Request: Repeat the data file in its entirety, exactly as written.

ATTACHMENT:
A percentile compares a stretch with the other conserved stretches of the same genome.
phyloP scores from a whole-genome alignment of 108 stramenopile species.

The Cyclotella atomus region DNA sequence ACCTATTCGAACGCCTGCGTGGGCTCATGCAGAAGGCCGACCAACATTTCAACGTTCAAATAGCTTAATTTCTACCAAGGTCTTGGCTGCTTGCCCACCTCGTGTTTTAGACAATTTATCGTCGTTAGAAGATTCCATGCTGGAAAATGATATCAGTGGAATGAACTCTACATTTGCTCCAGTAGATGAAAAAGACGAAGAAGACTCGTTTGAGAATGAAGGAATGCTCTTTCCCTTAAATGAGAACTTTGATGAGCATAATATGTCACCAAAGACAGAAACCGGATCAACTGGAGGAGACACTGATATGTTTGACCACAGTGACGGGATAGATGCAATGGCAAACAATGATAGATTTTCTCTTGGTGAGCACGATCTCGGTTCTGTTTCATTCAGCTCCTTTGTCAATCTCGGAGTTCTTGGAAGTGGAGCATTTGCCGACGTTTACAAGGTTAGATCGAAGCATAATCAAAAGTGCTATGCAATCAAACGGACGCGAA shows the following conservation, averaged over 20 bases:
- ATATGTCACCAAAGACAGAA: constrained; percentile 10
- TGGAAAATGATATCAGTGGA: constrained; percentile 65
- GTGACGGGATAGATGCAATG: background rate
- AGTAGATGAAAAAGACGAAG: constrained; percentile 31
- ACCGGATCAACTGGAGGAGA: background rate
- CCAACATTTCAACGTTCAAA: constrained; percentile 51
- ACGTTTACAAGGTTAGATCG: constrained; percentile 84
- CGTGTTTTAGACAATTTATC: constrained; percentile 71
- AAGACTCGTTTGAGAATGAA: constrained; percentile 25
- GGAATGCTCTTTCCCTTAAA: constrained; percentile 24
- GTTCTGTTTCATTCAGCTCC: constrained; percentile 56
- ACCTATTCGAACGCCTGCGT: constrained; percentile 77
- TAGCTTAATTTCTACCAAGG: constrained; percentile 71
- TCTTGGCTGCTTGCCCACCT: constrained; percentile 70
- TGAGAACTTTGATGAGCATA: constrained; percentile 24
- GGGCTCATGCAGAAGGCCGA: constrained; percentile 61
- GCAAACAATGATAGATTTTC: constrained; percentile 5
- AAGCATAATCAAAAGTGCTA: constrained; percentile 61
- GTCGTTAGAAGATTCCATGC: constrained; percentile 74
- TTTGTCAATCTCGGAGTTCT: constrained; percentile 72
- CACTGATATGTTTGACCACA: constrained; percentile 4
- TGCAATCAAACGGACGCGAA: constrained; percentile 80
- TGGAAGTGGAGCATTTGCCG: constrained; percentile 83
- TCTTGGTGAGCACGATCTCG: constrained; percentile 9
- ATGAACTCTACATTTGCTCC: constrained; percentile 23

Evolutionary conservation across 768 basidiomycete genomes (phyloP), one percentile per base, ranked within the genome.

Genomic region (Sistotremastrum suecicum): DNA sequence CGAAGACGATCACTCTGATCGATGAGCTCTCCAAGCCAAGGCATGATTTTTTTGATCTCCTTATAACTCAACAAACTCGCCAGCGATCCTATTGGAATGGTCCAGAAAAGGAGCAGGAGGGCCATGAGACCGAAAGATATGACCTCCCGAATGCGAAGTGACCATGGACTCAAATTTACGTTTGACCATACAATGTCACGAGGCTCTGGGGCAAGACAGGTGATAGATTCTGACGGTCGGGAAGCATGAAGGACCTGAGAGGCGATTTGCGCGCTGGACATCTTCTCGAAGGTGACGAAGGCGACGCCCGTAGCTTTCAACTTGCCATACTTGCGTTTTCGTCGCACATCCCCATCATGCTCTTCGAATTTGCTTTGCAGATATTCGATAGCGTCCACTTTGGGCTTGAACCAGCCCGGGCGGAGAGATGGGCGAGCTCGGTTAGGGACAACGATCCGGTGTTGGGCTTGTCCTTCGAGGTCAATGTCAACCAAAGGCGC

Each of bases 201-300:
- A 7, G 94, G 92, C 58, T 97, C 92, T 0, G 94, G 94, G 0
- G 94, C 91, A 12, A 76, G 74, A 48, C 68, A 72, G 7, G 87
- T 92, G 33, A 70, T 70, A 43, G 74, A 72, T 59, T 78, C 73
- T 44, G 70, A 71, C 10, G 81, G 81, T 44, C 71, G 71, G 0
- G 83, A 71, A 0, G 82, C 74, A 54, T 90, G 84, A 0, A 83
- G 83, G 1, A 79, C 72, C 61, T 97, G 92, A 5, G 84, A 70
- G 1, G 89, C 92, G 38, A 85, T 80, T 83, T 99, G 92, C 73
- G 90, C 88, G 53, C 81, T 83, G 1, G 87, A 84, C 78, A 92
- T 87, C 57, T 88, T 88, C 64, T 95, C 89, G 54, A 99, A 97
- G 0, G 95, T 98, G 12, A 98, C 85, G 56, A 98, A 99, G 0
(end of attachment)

A percentile compares a stretch with the other conserved stretches of the same genome.
phyloP scores from a whole-genome alignment of 108 stramenopile species.

The Cyclotella atomus region DNA sequence ACCTATTCGAACGCCTGCGTGGGCTCATGCAGAAGGCCGACCAACATTTCAACGTTCAAATAGCTTAATTTCTACCAAGGTCTTGGCTGCTTGCCCACCTCGTGTTTTAGACAATTTATCGTCGTTAGAAGATTCCATGCTGGAAAATGATATCAGTGGAATGAACTCTACATTTGCTCCAGTAGATGAAAAAGACGAAGAAGACTCGTTTGAGAATGAAGGAATGCTCTTTCCCTTAAATGAGAACTTTGATGAGCATAATATGTCACCAAAGACAGAAACCGGATCAACTGGAGGAGACACTGATATGTTTGACCACAGTGACGGGATAGATGCAATGGCAAACAATGATAGATTTTCTCTTGGTGAGCACGATCTCGGTTCTGTTTCATTCAGCTCCTTTGTCAATCTCGGAGTTCTTGGAAGTGGAGCATTTGCCGACGTTTACAAGGTTAGATCGAAGCATAATCAAAAGTGCTATGCAATCAAACGGACGCGAA shows the following conservation, averaged over 20 bases:
- ATATGTCACCAAAGACAGAA: constrained; percentile 10
- TGGAAAATGATATCAGTGGA: constrained; percentile 65
- GTGACGGGATAGATGCAATG: background rate
- AGTAGATGAAAAAGACGAAG: constrained; percentile 31
- ACCGGATCAACTGGAGGAGA: background rate
- CCAACATTTCAACGTTCAAA: constrained; percentile 51
- ACGTTTACAAGGTTAGATCG: constrained; percentile 84
- CGTGTTTTAGACAATTTATC: constrained; percentile 71
- AAGACTCGTTTGAGAATGAA: constrained; percentile 25
- GGAATGCTCTTTCCCTTAAA: constrained; percentile 24
- GTTCTGTTTCATTCAGCTCC: constrained; percentile 56
- ACCTATTCGAACGCCTGCGT: constrained; percentile 77
- TAGCTTAATTTCTACCAAGG: constrained; percentile 71
- TCTTGGCTGCTTGCCCACCT: constrained; percentile 70
- TGAGAACTTTGATGAGCATA: constrained; percentile 24
- GGGCTCATGCAGAAGGCCGA: constrained; percentile 61
- GCAAACAATGATAGATTTTC: constrained; percentile 5
- AAGCATAATCAAAAGTGCTA: constrained; percentile 61
- GTCGTTAGAAGATTCCATGC: constrained; percentile 74
- TTTGTCAATCTCGGAGTTCT: constrained; percentile 72
- CACTGATATGTTTGACCACA: constrained; percentile 4
- TGCAATCAAACGGACGCGAA: constrained; percentile 80
- TGGAAGTGGAGCATTTGCCG: constrained; percentile 83
- TCTTGGTGAGCACGATCTCG: constrained; percentile 9
- ATGAACTCTACATTTGCTCC: constrained; percentile 23

Evolutionary conservation across 768 basidiomycete genomes (phyloP), one percentile per base, ranked within the genome.

Genomic region (Sistotremastrum suecicum): DNA sequence CGAAGACGATCACTCTGATCGATGAGCTCTCCAAGCCAAGGCATGATTTTTTTGATCTCCTTATAACTCAACAAACTCGCCAGCGATCCTATTGGAATGGTCCAGAAAAGGAGCAGGAGGGCCATGAGACCGAAAGATATGACCTCCCGAATGCGAAGTGACCATGGACTCAAATTTACGTTTGACCATACAATGTCACGAGGCTCTGGGGCAAGACAGGTGATAGATTCTGACGGTCGGGAAGCATGAAGGACCTGAGAGGCGATTTGCGCGCTGGACATCTTCTCGAAGGTGACGAAGGCGACGCCCGTAGCTTTCAACTTGCCATACTTGCGTTTTCGTCGCACATCCCCATCATGCTCTTCGAATTTGCTTTGCAGATATTCGATAGCGTCCACTTTGGGCTTGAACCAGCCCGGGCGGAGAGATGGGCGAGCTCGGTTAGGGACAACGATCCGGTGTTGGGCTTGTCCTTCGAGGTCAATGTCAACCAAAGGCGC

Each of bases 201-300:
- A 7, G 94, G 92, C 58, T 97, C 92, T 0, G 94, G 94, G 0
- G 94, C 91, A 12, A 76, G 74, A 48, C 68, A 72, G 7, G 87
- T 92, G 33, A 70, T 70, A 43, G 74, A 72, T 59, T 78, C 73
- T 44, G 70, A 71, C 10, G 81, G 81, T 44, C 71, G 71, G 0
- G 83, A 71, A 0, G 82, C 74, A 54, T 90, G 84, A 0, A 83
- G 83, G 1, A 79, C 72, C 61, T 97, G 92, A 5, G 84, A 70
- G 1, G 89, C 92, G 38, A 85, T 80, T 83, T 99, G 92, C 73
- G 90, C 88, G 53, C 81, T 83, G 1, G 87, A 84, C 78, A 92
- T 87, C 57, T 88, T 88, C 64, T 95, C 89, G 54, A 99, A 97
- G 0, G 95, T 98, G 12, A 98, C 85, G 56, A 98, A 99, G 0